That nemesis of application security, the buffer overrun, has found its way into media players from RealNetworks.
Three similar, though separate, flaws in RealPlayer (and its update RealOne) create a way for crackers to inject hostile code onto Windows boxes of victims induced to run maliciously constructed media files. In common with most buffer overflow flaws (which are typically attributable to programming errors), hostile code could execute in the security context of the logged-on user/victim.
All three flaws were discovered by NGS Software. It notified RealNetworks of the problem on November 1, and the company followed up with an advisory and security fixes on November 20.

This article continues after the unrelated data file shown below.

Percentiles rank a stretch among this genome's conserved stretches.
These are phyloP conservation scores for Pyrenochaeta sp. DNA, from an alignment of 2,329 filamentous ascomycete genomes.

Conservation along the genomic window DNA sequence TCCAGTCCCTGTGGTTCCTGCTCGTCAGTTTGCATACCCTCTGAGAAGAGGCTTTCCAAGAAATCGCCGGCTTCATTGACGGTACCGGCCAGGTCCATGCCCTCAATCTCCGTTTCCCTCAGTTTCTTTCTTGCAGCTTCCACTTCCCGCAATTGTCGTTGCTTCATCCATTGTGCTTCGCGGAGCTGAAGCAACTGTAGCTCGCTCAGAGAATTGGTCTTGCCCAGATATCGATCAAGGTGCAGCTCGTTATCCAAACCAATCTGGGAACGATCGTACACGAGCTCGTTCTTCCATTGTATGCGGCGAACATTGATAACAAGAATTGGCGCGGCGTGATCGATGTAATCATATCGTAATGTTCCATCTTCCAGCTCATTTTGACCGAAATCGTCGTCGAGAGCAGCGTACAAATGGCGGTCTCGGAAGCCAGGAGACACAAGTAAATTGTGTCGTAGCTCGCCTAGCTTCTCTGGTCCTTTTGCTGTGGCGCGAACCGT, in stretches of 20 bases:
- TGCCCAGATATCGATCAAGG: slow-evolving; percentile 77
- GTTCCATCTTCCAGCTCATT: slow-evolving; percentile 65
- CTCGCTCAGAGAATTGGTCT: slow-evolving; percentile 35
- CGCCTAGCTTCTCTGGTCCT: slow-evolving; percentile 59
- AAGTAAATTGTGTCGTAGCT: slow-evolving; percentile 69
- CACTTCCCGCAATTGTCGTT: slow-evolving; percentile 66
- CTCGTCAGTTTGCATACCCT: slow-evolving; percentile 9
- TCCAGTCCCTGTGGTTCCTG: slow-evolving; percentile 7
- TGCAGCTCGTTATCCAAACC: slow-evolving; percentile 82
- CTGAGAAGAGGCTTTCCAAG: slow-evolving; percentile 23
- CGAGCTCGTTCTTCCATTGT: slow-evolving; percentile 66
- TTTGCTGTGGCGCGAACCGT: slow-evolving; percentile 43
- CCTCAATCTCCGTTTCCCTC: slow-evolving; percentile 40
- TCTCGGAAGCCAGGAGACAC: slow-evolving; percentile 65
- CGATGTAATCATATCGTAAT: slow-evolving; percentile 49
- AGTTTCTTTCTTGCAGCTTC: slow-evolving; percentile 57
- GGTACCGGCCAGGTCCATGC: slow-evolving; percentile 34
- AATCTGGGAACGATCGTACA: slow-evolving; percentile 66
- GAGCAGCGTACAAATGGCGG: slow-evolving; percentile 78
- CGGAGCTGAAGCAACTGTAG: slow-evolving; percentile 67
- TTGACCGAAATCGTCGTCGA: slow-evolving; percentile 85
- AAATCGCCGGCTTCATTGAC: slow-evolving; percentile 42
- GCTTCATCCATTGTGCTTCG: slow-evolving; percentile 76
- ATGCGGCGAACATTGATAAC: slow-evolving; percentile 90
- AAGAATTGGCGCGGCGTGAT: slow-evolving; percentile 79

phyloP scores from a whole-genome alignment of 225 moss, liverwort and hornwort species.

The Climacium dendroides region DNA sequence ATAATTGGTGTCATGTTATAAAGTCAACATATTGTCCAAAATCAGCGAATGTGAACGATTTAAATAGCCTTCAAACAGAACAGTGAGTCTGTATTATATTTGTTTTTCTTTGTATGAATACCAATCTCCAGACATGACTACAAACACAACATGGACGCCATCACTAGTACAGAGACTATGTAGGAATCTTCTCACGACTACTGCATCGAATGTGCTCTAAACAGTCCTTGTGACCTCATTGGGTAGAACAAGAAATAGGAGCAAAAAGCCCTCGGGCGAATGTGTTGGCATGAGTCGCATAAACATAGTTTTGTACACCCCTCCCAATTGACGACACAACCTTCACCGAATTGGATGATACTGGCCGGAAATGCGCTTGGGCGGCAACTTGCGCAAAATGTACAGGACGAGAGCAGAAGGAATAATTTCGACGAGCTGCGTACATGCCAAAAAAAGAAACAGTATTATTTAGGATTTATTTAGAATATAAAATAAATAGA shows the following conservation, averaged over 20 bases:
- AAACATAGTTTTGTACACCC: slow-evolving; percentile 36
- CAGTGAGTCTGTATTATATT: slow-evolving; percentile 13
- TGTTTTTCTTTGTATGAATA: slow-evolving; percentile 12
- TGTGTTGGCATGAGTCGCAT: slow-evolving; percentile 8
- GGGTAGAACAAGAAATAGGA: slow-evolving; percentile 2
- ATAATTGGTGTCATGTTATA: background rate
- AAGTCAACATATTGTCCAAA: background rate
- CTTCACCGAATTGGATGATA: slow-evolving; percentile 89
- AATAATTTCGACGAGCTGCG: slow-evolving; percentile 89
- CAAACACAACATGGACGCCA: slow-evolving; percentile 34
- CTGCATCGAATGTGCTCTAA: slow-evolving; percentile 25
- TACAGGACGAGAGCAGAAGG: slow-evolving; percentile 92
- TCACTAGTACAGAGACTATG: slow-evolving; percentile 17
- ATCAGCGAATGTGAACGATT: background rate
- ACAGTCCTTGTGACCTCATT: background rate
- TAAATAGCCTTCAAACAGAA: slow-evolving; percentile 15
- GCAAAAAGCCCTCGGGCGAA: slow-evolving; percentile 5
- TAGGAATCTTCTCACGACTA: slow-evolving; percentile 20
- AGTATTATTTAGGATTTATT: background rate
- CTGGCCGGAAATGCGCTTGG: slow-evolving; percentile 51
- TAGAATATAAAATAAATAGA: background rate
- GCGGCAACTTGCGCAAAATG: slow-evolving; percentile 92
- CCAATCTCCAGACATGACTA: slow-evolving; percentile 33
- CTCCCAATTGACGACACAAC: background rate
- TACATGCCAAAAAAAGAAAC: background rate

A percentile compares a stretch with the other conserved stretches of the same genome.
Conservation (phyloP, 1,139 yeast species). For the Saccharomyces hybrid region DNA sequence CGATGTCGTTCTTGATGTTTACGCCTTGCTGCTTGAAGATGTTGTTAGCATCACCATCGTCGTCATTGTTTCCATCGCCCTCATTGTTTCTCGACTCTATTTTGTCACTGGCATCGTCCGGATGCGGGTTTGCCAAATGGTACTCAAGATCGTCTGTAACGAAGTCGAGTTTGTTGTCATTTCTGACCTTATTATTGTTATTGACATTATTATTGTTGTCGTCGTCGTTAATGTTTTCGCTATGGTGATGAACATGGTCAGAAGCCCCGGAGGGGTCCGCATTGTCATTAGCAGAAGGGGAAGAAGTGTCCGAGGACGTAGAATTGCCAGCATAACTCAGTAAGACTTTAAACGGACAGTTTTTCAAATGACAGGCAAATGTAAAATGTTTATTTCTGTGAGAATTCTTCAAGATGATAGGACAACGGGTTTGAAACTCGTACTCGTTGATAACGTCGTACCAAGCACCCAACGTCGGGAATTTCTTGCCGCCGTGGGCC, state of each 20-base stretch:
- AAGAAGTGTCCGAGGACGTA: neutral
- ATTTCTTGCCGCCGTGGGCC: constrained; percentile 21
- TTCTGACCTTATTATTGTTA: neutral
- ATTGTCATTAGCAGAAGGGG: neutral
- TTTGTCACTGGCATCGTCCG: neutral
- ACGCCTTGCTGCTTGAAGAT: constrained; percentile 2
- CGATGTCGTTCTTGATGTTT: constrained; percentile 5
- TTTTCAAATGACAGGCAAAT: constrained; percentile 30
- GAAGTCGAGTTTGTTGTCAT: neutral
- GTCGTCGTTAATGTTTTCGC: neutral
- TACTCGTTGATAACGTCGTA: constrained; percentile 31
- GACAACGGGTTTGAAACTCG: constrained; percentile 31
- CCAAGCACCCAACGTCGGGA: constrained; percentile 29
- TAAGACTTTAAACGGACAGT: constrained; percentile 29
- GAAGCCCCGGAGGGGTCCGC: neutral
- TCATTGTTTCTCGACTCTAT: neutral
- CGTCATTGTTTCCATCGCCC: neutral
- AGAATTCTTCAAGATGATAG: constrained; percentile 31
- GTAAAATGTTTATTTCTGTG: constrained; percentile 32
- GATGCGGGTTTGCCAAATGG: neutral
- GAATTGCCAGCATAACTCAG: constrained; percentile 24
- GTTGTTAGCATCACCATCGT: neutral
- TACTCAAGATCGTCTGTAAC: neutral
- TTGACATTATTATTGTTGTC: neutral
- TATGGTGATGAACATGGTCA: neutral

Problem is - the fixes don't work.
Mark Litchfield, of NGS Software, found that patches failed to address the problem.
The risk is compounded by the fact that Litchfield, acting in good faith, posted a detailed advisory on security mailing after receiving patches from RealNetworks - but before testing them - so now information on the issue has spread across the Net.
"The problem is still out there now," Litchfield told us this afternoon. "There's no working fix nor any workaround. My only suggestion would be not to use RealPlayer (if you were paranoid enough) until a working patch is available."
According to RealNetworks, there are currently around 115 million users worldwide of RealOne/RealPlayer.
All the more reason to fix the problem ASAP. ®